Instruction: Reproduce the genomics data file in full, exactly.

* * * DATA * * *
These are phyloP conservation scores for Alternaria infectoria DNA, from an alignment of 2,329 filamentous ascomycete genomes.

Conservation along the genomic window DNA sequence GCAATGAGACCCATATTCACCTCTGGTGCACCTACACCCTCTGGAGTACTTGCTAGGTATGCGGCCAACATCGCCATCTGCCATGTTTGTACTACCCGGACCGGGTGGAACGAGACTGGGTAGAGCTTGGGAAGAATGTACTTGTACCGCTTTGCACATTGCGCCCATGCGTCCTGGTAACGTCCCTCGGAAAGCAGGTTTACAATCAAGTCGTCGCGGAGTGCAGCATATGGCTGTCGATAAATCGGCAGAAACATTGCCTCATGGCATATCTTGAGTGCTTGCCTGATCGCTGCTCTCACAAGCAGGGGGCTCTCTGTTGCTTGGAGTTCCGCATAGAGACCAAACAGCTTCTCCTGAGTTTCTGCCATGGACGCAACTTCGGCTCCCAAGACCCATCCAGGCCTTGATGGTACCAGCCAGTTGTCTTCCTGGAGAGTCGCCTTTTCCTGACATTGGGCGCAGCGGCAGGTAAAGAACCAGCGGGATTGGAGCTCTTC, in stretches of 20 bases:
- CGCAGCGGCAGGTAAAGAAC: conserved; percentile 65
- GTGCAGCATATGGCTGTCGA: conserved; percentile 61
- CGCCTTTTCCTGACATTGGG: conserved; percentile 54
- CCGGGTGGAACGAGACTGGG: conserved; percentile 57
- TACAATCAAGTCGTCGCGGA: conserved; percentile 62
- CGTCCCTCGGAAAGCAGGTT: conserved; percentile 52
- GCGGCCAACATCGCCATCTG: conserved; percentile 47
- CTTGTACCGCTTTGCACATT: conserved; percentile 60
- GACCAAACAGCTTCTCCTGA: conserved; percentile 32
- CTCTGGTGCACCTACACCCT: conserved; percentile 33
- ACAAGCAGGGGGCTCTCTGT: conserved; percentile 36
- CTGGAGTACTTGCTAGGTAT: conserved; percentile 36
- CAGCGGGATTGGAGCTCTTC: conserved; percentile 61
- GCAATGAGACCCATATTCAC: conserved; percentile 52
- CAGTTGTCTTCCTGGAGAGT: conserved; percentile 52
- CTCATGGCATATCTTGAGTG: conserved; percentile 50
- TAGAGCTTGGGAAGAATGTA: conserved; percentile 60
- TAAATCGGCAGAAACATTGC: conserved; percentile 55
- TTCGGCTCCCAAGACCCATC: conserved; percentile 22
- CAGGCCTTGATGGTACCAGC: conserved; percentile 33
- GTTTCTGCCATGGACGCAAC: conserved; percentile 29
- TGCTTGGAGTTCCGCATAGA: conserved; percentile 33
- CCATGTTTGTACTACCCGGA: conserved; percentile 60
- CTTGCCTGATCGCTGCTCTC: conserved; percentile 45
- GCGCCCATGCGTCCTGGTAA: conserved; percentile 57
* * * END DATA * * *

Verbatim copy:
These are phyloP conservation scores for Alternaria infectoria DNA, from an alignment of 2,329 filamentous ascomycete genomes.

Conservation along the genomic window DNA sequence GCAATGAGACCCATATTCACCTCTGGTGCACCTACACCCTCTGGAGTACTTGCTAGGTATGCGGCCAACATCGCCATCTGCCATGTTTGTACTACCCGGACCGGGTGGAACGAGACTGGGTAGAGCTTGGGAAGAATGTACTTGTACCGCTTTGCACATTGCGCCCATGCGTCCTGGTAACGTCCCTCGGAAAGCAGGTTTACAATCAAGTCGTCGCGGAGTGCAGCATATGGCTGTCGATAAATCGGCAGAAACATTGCCTCATGGCATATCTTGAGTGCTTGCCTGATCGCTGCTCTCACAAGCAGGGGGCTCTCTGTTGCTTGGAGTTCCGCATAGAGACCAAACAGCTTCTCCTGAGTTTCTGCCATGGACGCAACTTCGGCTCCCAAGACCCATCCAGGCCTTGATGGTACCAGCCAGTTGTCTTCCTGGAGAGTCGCCTTTTCCTGACATTGGGCGCAGCGGCAGGTAAAGAACCAGCGGGATTGGAGCTCTTC, in stretches of 20 bases:
- CGCAGCGGCAGGTAAAGAAC: conserved; percentile 65
- GTGCAGCATATGGCTGTCGA: conserved; percentile 61
- CGCCTTTTCCTGACATTGGG: conserved; percentile 54
- CCGGGTGGAACGAGACTGGG: conserved; percentile 57
- TACAATCAAGTCGTCGCGGA: conserved; percentile 62
- CGTCCCTCGGAAAGCAGGTT: conserved; percentile 52
- GCGGCCAACATCGCCATCTG: conserved; percentile 47
- CTTGTACCGCTTTGCACATT: conserved; percentile 60
- GACCAAACAGCTTCTCCTGA: conserved; percentile 32
- CTCTGGTGCACCTACACCCT: conserved; percentile 33
- ACAAGCAGGGGGCTCTCTGT: conserved; percentile 36
- CTGGAGTACTTGCTAGGTAT: conserved; percentile 36
- CAGCGGGATTGGAGCTCTTC: conserved; percentile 61
- GCAATGAGACCCATATTCAC: conserved; percentile 52
- CAGTTGTCTTCCTGGAGAGT: conserved; percentile 52
- CTCATGGCATATCTTGAGTG: conserved; percentile 50
- TAGAGCTTGGGAAGAATGTA: conserved; percentile 60
- TAAATCGGCAGAAACATTGC: conserved; percentile 55
- TTCGGCTCCCAAGACCCATC: conserved; percentile 22
- CAGGCCTTGATGGTACCAGC: conserved; percentile 33
- GTTTCTGCCATGGACGCAAC: conserved; percentile 29
- TGCTTGGAGTTCCGCATAGA: conserved; percentile 33
- CCATGTTTGTACTACCCGGA: conserved; percentile 60
- CTTGCCTGATCGCTGCTCTC: conserved; percentile 45
- GCGCCCATGCGTCCTGGTAA: conserved; percentile 57